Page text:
After record-breaking rains pounded South Carolina in early October 2015, severe floods overwhelmed many parts of the state. More than a dozen dams were breached, entire neighborhoods were swamped, hundreds of roads were made impassable, and more than a dozen people were killed .
More than a week after rain stopped falling, residents of low-lying coastal communities found themselves bracing for a second deluge as flood waters from inland worked toward the sea. On October 8, 2015, meteorologists warned that Georgetown, Jamestown, and points south of Givhans Ferry could face severe flooding in the coming days.
On October 8, 2015, the Advanced Land Imager (ALI) on NASA’s Earth Observing-1 (EO-1) satellite observed the flooded interior of South Carolina. For comparison, the second image shows the same area on October 15, 2014, as observed by the Operational Land Imager (OLI) on Landsat 8. Flood water covered broad swaths of farmland, forests, and wetlands east of the Congaree River in 2015. Note that the dark areas in the 2014 image are cloud shadows.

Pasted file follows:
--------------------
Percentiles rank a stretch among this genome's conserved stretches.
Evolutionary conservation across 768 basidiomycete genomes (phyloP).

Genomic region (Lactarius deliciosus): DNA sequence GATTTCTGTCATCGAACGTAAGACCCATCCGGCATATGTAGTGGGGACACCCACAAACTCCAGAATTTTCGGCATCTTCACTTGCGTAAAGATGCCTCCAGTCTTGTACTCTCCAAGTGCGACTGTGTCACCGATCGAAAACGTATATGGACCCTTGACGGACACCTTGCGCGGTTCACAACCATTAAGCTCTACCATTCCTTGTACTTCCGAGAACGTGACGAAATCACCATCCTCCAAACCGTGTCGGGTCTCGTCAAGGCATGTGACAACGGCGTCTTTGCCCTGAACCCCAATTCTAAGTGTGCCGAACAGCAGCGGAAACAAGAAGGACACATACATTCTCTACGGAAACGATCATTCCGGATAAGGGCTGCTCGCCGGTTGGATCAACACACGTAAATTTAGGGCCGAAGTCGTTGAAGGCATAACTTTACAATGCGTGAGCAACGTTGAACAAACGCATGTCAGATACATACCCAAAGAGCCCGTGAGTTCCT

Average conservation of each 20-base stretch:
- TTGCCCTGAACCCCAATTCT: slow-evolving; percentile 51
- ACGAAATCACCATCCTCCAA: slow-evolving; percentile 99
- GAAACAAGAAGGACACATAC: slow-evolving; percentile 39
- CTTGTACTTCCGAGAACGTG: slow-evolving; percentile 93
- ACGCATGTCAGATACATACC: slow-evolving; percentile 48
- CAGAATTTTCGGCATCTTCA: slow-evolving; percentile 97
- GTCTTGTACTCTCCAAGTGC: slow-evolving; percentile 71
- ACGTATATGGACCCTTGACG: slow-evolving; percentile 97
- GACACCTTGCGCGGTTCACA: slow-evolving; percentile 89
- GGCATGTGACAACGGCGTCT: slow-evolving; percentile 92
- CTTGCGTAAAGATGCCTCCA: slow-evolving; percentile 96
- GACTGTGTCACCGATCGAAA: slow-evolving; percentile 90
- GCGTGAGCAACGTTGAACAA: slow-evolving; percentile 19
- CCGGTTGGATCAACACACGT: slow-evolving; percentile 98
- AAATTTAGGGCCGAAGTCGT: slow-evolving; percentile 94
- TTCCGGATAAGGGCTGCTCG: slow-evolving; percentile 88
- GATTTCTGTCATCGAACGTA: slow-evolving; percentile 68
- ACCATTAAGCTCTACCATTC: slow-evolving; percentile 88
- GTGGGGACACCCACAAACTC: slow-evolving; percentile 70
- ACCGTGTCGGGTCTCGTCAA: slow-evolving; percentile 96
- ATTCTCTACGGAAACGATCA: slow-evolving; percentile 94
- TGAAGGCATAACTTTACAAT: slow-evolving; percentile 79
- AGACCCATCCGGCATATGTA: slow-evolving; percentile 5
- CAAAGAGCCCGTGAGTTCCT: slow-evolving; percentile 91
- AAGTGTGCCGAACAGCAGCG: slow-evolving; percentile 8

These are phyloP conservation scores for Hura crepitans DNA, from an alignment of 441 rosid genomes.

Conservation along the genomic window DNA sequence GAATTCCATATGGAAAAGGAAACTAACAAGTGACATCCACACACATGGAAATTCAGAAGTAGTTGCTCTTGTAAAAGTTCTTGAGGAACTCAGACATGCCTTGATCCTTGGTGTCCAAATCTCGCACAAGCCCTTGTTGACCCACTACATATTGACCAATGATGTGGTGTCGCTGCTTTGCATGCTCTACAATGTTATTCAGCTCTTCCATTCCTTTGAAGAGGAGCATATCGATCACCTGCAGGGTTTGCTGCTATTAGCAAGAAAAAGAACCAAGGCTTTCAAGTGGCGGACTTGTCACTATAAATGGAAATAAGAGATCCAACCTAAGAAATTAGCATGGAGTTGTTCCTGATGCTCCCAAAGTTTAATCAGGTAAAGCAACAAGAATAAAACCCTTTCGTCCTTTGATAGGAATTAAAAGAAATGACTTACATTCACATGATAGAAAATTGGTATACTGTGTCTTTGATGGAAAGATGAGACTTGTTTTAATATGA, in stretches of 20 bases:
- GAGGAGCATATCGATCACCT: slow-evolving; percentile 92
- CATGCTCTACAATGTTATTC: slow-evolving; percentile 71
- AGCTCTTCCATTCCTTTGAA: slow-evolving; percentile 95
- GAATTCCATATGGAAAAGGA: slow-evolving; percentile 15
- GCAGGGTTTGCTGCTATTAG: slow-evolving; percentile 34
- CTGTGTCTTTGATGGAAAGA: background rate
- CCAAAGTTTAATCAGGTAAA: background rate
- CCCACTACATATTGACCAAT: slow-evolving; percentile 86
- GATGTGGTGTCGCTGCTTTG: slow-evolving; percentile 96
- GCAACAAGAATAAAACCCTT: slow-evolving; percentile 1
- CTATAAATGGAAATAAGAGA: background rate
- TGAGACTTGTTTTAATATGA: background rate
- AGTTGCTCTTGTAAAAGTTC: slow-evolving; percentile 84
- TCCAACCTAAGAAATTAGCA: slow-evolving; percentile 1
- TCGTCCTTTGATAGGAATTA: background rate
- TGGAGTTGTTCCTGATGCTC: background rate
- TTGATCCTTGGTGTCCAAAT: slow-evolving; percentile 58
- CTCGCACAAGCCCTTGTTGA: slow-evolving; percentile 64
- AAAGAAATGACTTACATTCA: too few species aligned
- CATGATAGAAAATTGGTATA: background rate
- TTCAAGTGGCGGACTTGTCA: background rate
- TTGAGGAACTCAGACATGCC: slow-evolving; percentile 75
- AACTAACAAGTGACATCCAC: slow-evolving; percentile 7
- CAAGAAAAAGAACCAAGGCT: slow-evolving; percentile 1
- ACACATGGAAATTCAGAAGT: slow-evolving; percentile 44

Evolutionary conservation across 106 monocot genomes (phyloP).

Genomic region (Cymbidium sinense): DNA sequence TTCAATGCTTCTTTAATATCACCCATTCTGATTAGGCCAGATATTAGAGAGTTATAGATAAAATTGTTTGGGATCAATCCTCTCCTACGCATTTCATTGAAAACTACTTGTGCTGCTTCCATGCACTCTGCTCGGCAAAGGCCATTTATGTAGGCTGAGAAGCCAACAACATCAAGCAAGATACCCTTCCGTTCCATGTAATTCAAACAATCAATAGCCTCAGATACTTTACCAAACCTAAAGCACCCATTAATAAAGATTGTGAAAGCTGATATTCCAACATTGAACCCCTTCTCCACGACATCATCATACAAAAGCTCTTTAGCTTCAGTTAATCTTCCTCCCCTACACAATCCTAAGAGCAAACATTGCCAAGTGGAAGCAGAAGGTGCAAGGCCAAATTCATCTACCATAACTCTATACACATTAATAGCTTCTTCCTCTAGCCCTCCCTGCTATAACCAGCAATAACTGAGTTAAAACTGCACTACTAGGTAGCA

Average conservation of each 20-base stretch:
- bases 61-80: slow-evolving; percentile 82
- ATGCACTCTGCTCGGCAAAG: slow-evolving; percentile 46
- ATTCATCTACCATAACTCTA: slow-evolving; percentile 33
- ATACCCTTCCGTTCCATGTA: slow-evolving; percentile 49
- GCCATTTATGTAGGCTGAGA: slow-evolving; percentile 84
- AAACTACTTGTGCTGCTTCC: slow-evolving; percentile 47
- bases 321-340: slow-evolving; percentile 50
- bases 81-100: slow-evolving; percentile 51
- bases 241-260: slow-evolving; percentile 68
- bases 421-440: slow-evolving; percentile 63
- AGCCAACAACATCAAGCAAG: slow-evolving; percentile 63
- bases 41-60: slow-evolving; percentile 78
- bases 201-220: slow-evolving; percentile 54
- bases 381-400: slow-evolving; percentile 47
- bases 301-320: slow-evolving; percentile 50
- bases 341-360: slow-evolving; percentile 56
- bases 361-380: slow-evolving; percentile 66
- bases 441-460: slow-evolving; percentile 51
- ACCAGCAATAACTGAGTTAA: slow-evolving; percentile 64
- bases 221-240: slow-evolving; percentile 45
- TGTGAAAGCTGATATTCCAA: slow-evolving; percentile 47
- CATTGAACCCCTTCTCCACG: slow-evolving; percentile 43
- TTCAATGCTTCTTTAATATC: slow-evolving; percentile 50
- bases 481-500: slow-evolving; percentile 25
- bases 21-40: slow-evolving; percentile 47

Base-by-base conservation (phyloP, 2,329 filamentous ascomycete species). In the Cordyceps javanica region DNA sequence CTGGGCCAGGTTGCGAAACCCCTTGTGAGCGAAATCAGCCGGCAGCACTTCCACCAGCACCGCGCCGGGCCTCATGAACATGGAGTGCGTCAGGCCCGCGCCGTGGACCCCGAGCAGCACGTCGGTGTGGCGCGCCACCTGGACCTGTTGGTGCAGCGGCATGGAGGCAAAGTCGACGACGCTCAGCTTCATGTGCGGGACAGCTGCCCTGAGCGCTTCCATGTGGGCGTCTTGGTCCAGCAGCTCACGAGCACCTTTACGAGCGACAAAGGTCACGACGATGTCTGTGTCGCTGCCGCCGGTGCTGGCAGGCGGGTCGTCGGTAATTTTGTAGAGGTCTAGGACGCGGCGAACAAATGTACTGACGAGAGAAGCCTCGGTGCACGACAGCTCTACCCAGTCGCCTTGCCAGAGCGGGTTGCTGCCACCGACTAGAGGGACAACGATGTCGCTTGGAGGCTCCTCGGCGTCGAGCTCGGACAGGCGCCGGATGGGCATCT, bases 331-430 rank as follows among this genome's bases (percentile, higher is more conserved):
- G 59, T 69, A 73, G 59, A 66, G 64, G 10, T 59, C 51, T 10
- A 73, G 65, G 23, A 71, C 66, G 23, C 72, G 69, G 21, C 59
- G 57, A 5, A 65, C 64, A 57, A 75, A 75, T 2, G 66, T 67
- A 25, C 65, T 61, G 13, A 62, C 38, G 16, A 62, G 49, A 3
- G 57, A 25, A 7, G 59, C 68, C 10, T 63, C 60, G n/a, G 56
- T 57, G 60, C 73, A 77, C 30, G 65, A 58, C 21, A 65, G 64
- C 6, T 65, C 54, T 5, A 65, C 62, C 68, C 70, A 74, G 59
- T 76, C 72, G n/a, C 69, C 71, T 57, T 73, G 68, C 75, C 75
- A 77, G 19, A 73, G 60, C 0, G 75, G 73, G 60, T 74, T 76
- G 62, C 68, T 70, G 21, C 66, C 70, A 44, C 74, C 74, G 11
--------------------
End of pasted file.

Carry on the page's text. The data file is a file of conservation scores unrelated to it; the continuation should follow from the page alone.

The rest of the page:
Columbia set new records for 24-hour, two-day, and three-day rainfall totals as a result of the rain. Meteorologists tracking the event say it was severe enough to be categorized as a “1000-year rain”—meaning there is just a 0.1 percent chance that a rain event so severe can occur in any given year.
NASA Earth Observatory image by Jesse Allen, using EO-1 ALI data provided courtesy of the NASA EO-1 team and Landsat data from the U.S. Geological Survey. Caption by Adam Voiland.